June 9, 2014 3:16 pm

Pinehurst No. 2 will be the true star of this week’s U.S. Open

In this April 14, 2014, file photo, a flag on the 10th green blows in the wind at Pinehurst Resort & Country Club’s Course No. 2 in Pinehurst, N.C.

AP Photo/Gerry Broome

To many, Pinehurst No. 2 is the masterwork of Scottish architect Donald Ross. Public golfers pay up to US$410 to be beaten up by the course, and to try, often without much success, to putt on its famed domed greens.

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But in reality, the course—which hosts this week’s U.S. Open and is regarded as “the St. Andrews of American golf”—is a supreme test of all facets of the game, which is why it is perennially ranked among the best golf courses in the world. And for this U.S. Open it has been tweaked by architect Bill Coore and Ben Crenshaw to create a more natural look, with wayward tee shots rolling into sandy expanses.

Already great, somehow Pinehurst No. 2 managed to get better and will appear quite different from 2005 when New Zealander Michael Campbell held off Tiger Woods to win the tournament.

Neither Campbell, who had personal issues and withdrew from the tournament, nor Woods, who is injured, will be in the field this week, but that means Pinehurst No. 2’s star turn is that much more important. The course will play an important role not only in the men’s event, but also in the Women’s U.S. Open, which for the first time will be played on the same course next week.

Graham DeLaet is the only Canadian in the field.

“It is a true test of all the parts of your game, more than any other course I’ve played,” DeLaet said. “Everything is a little scary once you get out on that golf course.”

For DeLaet, the course might play into his strength, which is finding greens, though the putting surfaces are notoriously difficult. What’s the winning score on such a beast of a course? DeLaet didn’t even want to hazard a guess, but admitted even par would be solid.

“If I see even par I’d be really happen and might even be drinking beer out of the U.S. Open cup,” he suggested.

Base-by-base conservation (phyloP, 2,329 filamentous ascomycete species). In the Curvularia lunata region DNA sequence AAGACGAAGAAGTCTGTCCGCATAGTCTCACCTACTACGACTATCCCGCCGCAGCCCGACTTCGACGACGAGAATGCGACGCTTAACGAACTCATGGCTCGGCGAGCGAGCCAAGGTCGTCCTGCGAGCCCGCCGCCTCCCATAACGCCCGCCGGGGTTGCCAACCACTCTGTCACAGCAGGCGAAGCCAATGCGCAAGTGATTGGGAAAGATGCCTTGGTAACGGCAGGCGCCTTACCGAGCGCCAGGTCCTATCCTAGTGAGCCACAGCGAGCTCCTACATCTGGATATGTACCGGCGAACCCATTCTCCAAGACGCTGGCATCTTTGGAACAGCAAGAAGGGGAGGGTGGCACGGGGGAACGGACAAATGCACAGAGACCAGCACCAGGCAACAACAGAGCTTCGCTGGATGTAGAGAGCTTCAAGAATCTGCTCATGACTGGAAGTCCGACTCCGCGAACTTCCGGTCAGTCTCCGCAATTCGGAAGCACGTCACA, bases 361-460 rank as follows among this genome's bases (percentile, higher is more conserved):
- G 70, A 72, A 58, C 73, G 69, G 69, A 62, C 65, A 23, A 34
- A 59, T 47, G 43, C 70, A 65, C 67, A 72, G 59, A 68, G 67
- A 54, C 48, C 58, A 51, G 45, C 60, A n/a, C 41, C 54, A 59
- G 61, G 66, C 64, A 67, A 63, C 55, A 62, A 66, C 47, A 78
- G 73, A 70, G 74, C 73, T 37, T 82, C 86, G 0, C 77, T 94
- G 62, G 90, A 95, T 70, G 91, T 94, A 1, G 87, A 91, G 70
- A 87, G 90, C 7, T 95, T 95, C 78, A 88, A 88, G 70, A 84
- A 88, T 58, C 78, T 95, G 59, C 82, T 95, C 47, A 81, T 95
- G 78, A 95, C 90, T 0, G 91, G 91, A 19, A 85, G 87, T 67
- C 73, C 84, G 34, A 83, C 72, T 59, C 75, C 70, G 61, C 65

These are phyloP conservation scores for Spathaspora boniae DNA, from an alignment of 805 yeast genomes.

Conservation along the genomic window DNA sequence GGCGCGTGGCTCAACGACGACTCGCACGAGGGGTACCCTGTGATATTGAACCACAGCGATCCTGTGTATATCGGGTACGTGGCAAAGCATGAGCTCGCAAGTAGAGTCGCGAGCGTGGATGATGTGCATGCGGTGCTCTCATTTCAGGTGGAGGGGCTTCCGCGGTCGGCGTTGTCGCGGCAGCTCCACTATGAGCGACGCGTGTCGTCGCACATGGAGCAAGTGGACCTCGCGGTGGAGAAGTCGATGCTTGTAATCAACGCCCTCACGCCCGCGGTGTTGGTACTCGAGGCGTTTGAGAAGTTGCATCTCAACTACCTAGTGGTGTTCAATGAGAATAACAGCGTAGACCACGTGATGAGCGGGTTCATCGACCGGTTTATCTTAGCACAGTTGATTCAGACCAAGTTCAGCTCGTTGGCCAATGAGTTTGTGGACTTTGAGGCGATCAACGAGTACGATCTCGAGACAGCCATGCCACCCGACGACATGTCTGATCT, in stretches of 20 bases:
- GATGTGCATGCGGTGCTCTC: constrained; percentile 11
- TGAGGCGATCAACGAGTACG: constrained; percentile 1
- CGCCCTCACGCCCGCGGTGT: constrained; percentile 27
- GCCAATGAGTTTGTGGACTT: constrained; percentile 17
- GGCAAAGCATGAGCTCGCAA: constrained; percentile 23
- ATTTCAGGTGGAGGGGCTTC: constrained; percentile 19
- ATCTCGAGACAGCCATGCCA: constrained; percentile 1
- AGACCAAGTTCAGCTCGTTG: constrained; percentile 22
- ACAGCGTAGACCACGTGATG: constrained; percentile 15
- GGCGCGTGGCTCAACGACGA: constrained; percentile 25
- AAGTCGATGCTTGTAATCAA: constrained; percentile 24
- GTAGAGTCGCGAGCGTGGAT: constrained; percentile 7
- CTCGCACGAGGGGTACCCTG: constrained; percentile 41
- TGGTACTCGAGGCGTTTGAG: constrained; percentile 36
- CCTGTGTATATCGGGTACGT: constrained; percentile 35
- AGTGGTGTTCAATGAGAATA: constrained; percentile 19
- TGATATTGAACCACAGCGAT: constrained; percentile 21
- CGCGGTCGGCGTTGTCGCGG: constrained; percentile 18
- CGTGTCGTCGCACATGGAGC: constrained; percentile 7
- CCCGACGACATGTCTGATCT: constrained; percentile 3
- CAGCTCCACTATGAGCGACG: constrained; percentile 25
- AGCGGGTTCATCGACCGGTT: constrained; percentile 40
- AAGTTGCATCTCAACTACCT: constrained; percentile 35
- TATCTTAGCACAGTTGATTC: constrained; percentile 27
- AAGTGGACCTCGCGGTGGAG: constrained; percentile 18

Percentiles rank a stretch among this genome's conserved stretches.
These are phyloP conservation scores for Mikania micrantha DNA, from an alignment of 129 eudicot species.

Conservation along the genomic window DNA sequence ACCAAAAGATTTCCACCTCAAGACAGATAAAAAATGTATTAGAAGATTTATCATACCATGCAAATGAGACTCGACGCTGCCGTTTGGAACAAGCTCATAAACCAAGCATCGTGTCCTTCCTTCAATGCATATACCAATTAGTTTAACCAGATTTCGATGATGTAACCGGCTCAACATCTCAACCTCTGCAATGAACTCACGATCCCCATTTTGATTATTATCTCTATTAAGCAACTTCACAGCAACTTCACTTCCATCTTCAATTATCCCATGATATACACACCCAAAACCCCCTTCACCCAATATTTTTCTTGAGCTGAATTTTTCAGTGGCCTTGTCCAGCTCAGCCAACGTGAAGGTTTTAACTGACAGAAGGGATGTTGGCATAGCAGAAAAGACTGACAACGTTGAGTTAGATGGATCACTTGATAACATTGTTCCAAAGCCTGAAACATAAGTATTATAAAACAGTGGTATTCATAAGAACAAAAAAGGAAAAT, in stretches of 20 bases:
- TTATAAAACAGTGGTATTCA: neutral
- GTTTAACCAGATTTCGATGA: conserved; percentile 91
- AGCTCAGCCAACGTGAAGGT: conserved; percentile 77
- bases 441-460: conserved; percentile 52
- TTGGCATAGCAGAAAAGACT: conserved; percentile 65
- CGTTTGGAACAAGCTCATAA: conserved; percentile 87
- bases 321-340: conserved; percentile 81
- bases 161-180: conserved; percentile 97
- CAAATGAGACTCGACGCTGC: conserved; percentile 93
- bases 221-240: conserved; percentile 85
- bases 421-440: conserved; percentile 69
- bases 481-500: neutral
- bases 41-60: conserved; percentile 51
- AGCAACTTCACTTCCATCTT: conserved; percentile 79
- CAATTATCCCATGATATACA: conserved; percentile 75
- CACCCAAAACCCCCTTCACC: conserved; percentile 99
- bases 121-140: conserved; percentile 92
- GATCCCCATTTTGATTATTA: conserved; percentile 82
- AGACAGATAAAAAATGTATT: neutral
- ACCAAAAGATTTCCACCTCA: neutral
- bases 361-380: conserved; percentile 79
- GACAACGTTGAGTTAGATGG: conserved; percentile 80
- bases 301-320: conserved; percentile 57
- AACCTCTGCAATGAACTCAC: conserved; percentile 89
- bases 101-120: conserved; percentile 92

Canadian golf architect Ian Andrew, a member of the American Society of Golf Architects, argues that Pinehurst No. 2 is the standard against which all golf courses are designed.

“It is almost the perfect example of what a golf course should be,” said Andrew. “It is difficult for the good player to score well there, but if the lesser player is not as aggressive, they can post a good number. The more aggressive you get, the nastier the punishment for failure becomes. It is a flawless course.”

Even before it gained international attention for hosting the 1999 U.S. Open, Pinehurst was recognized most for its difficult greens, which some characterize as unfair.

Unlike the majority of putting surfaces you’ll find on courses, which offer rolls within a subtly undulating surface, Pinehurst’s greens appear like inverted bowls, rounded at the top with edges that slide away. However, the greens at Pinehurst, which have come to be representative of Ross’ style, actually have little to do with the architect.

It was famed golf designer Pete Dye who first pointed out Pinehurst No. 2’s greens had evolved since Ross created the course in 1935 as a resort destination. Dye, who first played the course nearly 50 years ago, said the greens were far less severe than they are currently.

Dye’s notion was supported by a Golf Digest story by architecture editor Ron Whitten that suggested the greens had been altered several times over the past few decades, most recently by Rees Jones in preparation for the 1999 U.S. Open. Coore and Crenshaw didn’t tweak the greens, instead creating naturalized areas using native grasses.

Whitten argues that the greens built up over time due to maintenance procedures, but rather than having curved sides, as they do today, the fall-off areas were once more severe. A previous owner of the course, for reasons no one is certain of, used a bulldozer to smooth the edges and make the fall-off areas more curved.

“Those crowned greens are not really what [Ross] did anywhere else,” Dye said in the introduction to Brad Klein’s book Discovering Donald Ross. “This is because they’ve been top-dressed so much that they now look like perched-up angel cakes . . . So they are quite different from what Ross planned.”

The diabolical nature of the greens was highlighted in 1999 when the best golfers in the world last tested Pinehurst No. 2 under U.S. Open conditions. Most notably the troubled John Daly struggled mightily with the testy surfaces, and on the eighth hole in his final round, Daly lost it, taking a total of 11 strokes. Daly’s most notable meltdown on the hole occurred when he swiped at a ball that was rolling back off the putting area, incurring a two-stroke penalty.

Daly complained loudly after his round, saying the United States Golf Association, which sets up the course for the tournament, had gone too far.

“I think the USGA likes to embarrass people who play in this tournament,” he said.

Many have difficulty seeing the course as great. Rather, they view it as relatively straight-forward tee-to-green, with unfair putting surfaces.

Despite its detractors, Pinehurst’s greens were central to the drama of the 1999 U.S. Open, won by Payne Stewart. Stewart holed a remarkable, snaking 20-foot putt on the final hole to make par and win the championship, narrowly avoiding a Monday playoff with Phil Mickelson.

“I said to myself, ‘You’ve always wanted a putt to win the U.S. Open,’” Stewart noted following his victory. “I can’t describe the feeling in my body when I looked up and the ball was going in the hole. It was unbelievable.”

Expect more unbelievable moments this year, as the best in golf challenge what many think is one of the best and most difficult golf courses created.

 

© Shaw Media, 2014

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